Taxonomy and Botany of Japanese Barberry Shrubs
Plant taxonomy classifies Japanese barberry shrubs as Berberis thunbergii. Cultivars include 'Crimson Pygmy' and 'Aurea.' Another well-known species is the common barberry or "European" barberry (Berberis vulgaris). A type with variegated leaves is Berberis thunbergii var. atropurpurea 'Rose Glow.'
Shrub Characteristics, Warning, and Origins of the Names
Japanese barberry shrubs often reach a height of 6 feet at maturity, with a similar spread.
More compact cultivars ('Nana' and 'Compactum') do exist.
The bush bears green leaves, as well as yellow flowers that bloom in mid-spring. It also has sharp thorns, and red, oblong berries that last well into the cold-weather months. The latter trait is valued for the winter interest that it gives.
This bush is considered more of a foliage plant than a flowering shrub, although it does produce blossoms. Even then, it is only some cultivars that are worth mentioning as foliage plants (except for in the fall season). These would be the cultivars that bear leaves of a color other than green (red, golden, etc.).
In autumn, even the leaves of the species plant can develop some nice color (often reddish or orange). Whereas both B. thunbergii and B. vulgaris lose their leaves in winter, B. julianae is an evergreen type (6-8 feet tall by 4-6 feet wide, hardy to zone 6).
Attention: Both Japanese barberry and common barberry are invasive plants in North America. This article is offered for research purposes only. Its publication in no way represents an endorsement of the planting of barberry. These bushes can spread both by seed and from their root system.
In fact, new roots may develop even where a branch makes contact with the soil. For more on the invasive aspect of the bush, see the "Invasive Plant" section below.
"Barberry" and its genus name, Berberis derive from the Arabic name for the fruit, barbaris. Both the plants themselves and the berries they produce can be referred to as "barberries." The species name, thunbergii comes from the name of botanist, Carl Peter Thunberg (1743-1828), a great plant collector who brought Oriental plants back home to the West.
Planting Zones, Sun and Soil Requirements
Other than requiring a well-drained soil, these shrubs tolerate a wide variety of growing conditions. This tolerance helps account for the shrubs':
Specifically, they tolerate pollution well. They are also shade-tolerant shrubs and drought-tolerant shrubs. In spite of their tolerance for shade, they will give a better display if grown in an area with full sunshine.
Uses for Common and Japanese Barberry Shrubs in Landscaping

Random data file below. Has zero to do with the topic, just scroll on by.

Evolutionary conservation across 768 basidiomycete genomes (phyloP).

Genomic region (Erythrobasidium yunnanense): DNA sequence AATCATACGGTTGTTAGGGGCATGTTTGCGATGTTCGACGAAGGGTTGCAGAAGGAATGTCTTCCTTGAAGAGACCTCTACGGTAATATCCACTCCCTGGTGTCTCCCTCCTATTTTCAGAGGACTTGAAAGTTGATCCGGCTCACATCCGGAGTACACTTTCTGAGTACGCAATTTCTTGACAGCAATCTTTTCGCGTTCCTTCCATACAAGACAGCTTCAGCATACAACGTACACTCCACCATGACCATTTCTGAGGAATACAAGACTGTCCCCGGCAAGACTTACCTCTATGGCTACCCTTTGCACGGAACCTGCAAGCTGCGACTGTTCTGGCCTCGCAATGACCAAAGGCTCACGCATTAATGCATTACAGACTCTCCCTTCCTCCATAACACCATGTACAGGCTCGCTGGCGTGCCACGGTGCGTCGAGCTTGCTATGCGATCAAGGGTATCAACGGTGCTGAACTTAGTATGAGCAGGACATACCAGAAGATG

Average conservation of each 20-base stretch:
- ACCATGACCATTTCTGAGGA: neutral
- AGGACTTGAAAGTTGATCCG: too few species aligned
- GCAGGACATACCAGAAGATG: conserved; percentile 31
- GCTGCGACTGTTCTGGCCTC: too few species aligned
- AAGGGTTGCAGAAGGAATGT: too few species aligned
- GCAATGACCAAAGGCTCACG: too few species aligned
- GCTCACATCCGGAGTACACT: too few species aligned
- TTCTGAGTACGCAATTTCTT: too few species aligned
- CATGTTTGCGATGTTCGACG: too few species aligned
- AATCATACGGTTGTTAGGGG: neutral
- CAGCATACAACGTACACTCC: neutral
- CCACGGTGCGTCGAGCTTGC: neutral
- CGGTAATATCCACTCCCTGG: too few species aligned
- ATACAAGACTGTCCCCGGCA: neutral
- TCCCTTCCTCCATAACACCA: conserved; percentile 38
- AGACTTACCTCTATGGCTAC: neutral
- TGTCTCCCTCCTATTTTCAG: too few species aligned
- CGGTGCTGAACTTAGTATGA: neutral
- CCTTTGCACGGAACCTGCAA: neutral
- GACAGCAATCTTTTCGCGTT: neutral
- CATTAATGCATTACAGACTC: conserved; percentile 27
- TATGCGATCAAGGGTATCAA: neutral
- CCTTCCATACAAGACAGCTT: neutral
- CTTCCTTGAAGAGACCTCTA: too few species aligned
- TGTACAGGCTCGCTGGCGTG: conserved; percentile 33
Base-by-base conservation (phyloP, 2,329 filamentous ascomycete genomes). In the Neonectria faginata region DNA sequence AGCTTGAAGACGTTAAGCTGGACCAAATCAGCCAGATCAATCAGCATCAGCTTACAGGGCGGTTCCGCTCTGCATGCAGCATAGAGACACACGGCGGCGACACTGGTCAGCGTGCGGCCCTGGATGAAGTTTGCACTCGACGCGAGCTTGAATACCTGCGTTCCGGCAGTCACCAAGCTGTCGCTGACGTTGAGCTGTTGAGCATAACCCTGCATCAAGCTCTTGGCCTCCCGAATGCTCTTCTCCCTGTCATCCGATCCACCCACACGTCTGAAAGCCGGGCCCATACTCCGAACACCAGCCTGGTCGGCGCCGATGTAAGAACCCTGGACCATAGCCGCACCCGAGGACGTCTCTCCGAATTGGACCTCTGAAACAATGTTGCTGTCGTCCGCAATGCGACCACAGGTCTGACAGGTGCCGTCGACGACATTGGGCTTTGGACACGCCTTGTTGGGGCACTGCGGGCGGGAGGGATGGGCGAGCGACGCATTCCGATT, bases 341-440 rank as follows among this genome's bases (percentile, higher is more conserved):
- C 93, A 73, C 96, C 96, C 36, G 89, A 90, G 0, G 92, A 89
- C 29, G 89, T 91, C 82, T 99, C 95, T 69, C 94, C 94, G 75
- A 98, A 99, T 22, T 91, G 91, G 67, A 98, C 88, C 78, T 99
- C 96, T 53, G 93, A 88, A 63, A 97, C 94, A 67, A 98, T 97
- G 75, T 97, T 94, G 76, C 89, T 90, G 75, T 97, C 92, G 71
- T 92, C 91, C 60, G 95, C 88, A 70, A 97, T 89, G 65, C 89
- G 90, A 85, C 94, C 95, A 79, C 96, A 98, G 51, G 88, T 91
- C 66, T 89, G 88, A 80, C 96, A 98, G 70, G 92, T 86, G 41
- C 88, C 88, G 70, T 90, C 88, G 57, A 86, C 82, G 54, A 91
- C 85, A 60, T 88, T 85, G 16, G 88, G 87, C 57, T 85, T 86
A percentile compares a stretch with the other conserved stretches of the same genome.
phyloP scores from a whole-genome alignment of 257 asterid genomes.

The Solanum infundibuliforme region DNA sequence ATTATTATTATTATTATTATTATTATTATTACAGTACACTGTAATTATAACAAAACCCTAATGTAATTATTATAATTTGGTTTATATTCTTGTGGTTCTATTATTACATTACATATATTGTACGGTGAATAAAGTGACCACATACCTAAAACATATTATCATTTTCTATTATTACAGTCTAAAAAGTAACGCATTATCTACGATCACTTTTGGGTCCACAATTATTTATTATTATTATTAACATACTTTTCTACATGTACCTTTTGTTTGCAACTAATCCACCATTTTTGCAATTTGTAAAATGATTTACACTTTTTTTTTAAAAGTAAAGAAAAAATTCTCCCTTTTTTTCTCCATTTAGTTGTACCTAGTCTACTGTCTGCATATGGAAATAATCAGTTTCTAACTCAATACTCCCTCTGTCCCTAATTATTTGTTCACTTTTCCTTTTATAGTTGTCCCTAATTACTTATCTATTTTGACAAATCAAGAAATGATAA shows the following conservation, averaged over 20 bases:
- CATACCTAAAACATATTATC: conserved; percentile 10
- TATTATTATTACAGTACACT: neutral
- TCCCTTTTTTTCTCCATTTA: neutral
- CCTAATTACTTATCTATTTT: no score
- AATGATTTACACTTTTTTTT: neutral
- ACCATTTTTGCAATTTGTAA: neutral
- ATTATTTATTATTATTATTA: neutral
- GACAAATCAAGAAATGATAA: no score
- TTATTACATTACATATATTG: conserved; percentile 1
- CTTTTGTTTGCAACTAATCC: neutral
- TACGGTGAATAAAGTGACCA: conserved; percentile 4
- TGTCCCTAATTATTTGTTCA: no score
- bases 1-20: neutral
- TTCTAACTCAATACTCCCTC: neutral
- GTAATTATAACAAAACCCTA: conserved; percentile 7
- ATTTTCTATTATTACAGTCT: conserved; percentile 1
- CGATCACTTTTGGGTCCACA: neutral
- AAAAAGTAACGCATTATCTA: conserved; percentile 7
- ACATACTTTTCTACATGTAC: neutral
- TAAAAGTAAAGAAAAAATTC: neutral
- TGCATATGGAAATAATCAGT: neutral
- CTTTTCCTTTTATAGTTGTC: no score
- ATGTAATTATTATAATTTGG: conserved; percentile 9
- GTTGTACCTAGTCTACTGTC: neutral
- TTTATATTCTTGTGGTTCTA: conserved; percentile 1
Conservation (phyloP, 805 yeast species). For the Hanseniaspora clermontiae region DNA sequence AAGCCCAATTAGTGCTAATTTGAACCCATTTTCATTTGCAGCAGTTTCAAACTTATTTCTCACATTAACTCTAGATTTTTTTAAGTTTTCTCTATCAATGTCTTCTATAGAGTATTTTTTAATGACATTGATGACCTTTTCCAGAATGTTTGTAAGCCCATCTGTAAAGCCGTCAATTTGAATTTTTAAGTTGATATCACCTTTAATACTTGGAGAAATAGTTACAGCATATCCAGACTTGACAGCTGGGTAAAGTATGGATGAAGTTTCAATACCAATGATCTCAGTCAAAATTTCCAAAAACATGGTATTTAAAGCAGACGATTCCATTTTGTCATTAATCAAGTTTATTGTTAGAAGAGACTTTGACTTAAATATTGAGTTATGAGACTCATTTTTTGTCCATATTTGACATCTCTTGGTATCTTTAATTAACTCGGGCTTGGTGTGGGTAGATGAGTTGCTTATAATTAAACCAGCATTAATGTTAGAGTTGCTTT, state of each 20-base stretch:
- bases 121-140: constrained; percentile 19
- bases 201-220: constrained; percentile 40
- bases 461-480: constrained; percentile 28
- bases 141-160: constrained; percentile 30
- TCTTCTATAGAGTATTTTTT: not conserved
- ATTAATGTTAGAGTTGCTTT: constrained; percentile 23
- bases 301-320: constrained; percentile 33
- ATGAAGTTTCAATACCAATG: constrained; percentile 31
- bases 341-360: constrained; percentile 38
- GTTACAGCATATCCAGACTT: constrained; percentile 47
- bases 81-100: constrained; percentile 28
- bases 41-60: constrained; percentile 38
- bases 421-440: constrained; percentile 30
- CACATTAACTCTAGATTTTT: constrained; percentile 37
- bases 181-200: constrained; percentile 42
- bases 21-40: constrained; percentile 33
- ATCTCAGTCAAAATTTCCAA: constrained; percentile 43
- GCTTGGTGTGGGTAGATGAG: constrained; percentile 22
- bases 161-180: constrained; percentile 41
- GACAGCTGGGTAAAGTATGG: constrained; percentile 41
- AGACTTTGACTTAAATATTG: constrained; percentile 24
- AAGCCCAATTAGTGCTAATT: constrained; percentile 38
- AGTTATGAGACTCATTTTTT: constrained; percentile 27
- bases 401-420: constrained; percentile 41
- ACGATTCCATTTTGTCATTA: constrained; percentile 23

Traditionally, these shrubs were used in hedges. With their sharp thorns, a row of such plants would, in fact, serve nicely as a "living fence." To get a hedge to fill in quickly, space the plants about 3 feet apart when you first put them in the ground.
The bushes are also effective for erosion control. One of the most deer resistant shrubs known, they are especially popular in neighborhoods overrun by deer. Indeed, they have few pest or disease problems.
As mentioned above, 'Crimson Pygmy,' 'Rose Glow,' and 'Aurea' are three Japanese barberry cultivars. 'Crimson Pygmy', true to its name on both counts, bears reddish purple foliage and stays short (at most, half the height of the species plant, and usually less, so approximately 2-3 feet tall).
'Aurea' is also something of a dwarf (3-4 feet tall). Its foliage starts out a vibrant yellow. 'Rose Glow' attains the same mature height (6 feet) as the species plant. Its claim to fame is the fact that its leaves have three colors. Its leaves sport red and purple colors, streaked with off-white.
But Berberis thunbergii is an invasive shrub in North America, where the bush has naturalized in some areas. For example, it can be seen all over the woods in the Quabbin Reservoir in Massachusetts, where barberry shrubs had been grown as landscape plants when people lived on the land. They have since multiplied, and they have spread beyond belief.
It also seems that growing the cultivars, instead of the species plant, does not solve the problem. According to Boston.com, Jonathan Lehrer, at an invasive plants conference, "presented a study that found Japanese barberry cultivars such as the popular Crimson Pygmy can...produce seedlings that revert to the more invasive green form."
In the future, you may be able to buy a Japanese barberry shrub that is not invasive. Lehrer is one of the researchers who has been trying to develop a sterile version of Japanese barberry. Stay tuned. But there should be no rush, especially if you are not a big fan of prickly plants. Landscaping with barbed wire is not everybody's idea of fun. An invasive plant that is much more tempting to grow, in the opinion of many gardeners, is burning bush shrub.